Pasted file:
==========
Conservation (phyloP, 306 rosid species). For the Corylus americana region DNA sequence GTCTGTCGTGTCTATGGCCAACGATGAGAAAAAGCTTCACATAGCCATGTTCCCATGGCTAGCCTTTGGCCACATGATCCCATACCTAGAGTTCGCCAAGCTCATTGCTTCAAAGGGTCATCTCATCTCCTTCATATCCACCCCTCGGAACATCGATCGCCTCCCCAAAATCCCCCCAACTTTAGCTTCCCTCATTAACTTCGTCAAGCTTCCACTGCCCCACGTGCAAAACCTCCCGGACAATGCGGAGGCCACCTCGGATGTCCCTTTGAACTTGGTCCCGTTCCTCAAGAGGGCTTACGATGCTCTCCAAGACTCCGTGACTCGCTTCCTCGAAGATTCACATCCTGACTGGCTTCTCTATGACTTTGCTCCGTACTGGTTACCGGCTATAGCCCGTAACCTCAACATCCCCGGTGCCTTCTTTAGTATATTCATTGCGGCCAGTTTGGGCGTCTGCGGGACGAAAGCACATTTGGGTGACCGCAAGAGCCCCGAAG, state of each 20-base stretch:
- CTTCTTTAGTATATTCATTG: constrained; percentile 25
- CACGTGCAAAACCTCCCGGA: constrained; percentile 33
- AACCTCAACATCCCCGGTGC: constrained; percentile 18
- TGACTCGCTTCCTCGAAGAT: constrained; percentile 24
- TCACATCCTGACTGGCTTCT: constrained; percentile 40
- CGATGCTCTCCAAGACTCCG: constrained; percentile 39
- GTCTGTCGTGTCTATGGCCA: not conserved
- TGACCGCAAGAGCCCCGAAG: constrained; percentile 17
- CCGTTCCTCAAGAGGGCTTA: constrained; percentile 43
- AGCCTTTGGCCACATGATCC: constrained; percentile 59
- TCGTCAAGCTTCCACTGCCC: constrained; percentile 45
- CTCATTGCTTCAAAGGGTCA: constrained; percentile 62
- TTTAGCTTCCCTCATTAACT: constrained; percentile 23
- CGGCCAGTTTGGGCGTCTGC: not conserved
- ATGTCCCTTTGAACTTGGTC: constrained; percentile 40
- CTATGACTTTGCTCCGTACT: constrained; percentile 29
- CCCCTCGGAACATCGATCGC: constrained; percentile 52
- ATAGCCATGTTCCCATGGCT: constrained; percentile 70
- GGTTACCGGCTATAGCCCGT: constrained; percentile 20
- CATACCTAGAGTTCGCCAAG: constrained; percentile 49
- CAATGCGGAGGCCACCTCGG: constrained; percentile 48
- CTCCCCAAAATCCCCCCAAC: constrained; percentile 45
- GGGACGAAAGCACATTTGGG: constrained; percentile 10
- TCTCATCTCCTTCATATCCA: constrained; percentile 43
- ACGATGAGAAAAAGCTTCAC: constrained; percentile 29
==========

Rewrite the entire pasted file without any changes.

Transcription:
Conservation (phyloP, 306 rosid species). For the Corylus americana region DNA sequence GTCTGTCGTGTCTATGGCCAACGATGAGAAAAAGCTTCACATAGCCATGTTCCCATGGCTAGCCTTTGGCCACATGATCCCATACCTAGAGTTCGCCAAGCTCATTGCTTCAAAGGGTCATCTCATCTCCTTCATATCCACCCCTCGGAACATCGATCGCCTCCCCAAAATCCCCCCAACTTTAGCTTCCCTCATTAACTTCGTCAAGCTTCCACTGCCCCACGTGCAAAACCTCCCGGACAATGCGGAGGCCACCTCGGATGTCCCTTTGAACTTGGTCCCGTTCCTCAAGAGGGCTTACGATGCTCTCCAAGACTCCGTGACTCGCTTCCTCGAAGATTCACATCCTGACTGGCTTCTCTATGACTTTGCTCCGTACTGGTTACCGGCTATAGCCCGTAACCTCAACATCCCCGGTGCCTTCTTTAGTATATTCATTGCGGCCAGTTTGGGCGTCTGCGGGACGAAAGCACATTTGGGTGACCGCAAGAGCCCCGAAG, state of each 20-base stretch:
- CTTCTTTAGTATATTCATTG: constrained; percentile 25
- CACGTGCAAAACCTCCCGGA: constrained; percentile 33
- AACCTCAACATCCCCGGTGC: constrained; percentile 18
- TGACTCGCTTCCTCGAAGAT: constrained; percentile 24
- TCACATCCTGACTGGCTTCT: constrained; percentile 40
- CGATGCTCTCCAAGACTCCG: constrained; percentile 39
- GTCTGTCGTGTCTATGGCCA: not conserved
- TGACCGCAAGAGCCCCGAAG: constrained; percentile 17
- CCGTTCCTCAAGAGGGCTTA: constrained; percentile 43
- AGCCTTTGGCCACATGATCC: constrained; percentile 59
- TCGTCAAGCTTCCACTGCCC: constrained; percentile 45
- CTCATTGCTTCAAAGGGTCA: constrained; percentile 62
- TTTAGCTTCCCTCATTAACT: constrained; percentile 23
- CGGCCAGTTTGGGCGTCTGC: not conserved
- ATGTCCCTTTGAACTTGGTC: constrained; percentile 40
- CTATGACTTTGCTCCGTACT: constrained; percentile 29
- CCCCTCGGAACATCGATCGC: constrained; percentile 52
- ATAGCCATGTTCCCATGGCT: constrained; percentile 70
- GGTTACCGGCTATAGCCCGT: constrained; percentile 20
- CATACCTAGAGTTCGCCAAG: constrained; percentile 49
- CAATGCGGAGGCCACCTCGG: constrained; percentile 48
- CTCCCCAAAATCCCCCCAAC: constrained; percentile 45
- GGGACGAAAGCACATTTGGG: constrained; percentile 10
- TCTCATCTCCTTCATATCCA: constrained; percentile 43
- ACGATGAGAAAAAGCTTCAC: constrained; percentile 29